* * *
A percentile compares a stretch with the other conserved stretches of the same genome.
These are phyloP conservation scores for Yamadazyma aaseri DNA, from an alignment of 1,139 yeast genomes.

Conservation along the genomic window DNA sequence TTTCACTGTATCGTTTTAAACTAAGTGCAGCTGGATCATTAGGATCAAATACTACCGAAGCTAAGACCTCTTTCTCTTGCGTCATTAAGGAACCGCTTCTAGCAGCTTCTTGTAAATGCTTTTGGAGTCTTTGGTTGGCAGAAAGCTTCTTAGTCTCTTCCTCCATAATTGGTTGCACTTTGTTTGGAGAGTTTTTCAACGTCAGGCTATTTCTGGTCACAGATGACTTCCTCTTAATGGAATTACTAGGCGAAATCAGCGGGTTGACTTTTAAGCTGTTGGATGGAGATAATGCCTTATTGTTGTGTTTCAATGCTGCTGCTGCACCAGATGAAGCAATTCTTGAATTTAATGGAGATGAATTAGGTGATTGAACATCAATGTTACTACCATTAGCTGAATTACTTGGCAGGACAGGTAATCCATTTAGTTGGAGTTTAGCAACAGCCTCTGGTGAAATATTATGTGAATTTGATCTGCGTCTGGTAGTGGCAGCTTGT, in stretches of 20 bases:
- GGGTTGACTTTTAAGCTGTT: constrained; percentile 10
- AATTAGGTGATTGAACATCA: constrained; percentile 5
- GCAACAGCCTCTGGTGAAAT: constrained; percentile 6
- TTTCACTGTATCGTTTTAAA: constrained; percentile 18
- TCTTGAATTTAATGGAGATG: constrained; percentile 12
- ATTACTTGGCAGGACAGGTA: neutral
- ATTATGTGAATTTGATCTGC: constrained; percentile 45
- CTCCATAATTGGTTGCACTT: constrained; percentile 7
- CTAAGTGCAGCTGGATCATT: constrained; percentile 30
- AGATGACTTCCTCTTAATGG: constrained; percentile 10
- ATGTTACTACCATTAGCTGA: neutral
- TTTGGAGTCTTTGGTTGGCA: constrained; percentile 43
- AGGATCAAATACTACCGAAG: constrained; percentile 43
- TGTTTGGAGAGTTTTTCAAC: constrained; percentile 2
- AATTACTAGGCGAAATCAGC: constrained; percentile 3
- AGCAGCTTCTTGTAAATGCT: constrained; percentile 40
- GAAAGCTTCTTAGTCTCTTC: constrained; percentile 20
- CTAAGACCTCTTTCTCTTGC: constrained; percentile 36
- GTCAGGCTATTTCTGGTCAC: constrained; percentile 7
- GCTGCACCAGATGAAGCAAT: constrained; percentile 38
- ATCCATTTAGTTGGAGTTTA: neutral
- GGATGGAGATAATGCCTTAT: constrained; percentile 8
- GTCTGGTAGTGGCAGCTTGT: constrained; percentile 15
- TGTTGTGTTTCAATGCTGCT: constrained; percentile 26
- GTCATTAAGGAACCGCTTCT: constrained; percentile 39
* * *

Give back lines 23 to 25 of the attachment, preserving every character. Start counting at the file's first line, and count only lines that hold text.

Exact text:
- GCTGCACCAGATGAAGCAAT: constrained; percentile 38
- ATCCATTTAGTTGGAGTTTA: neutral
- GGATGGAGATAATGCCTTAT: constrained; percentile 8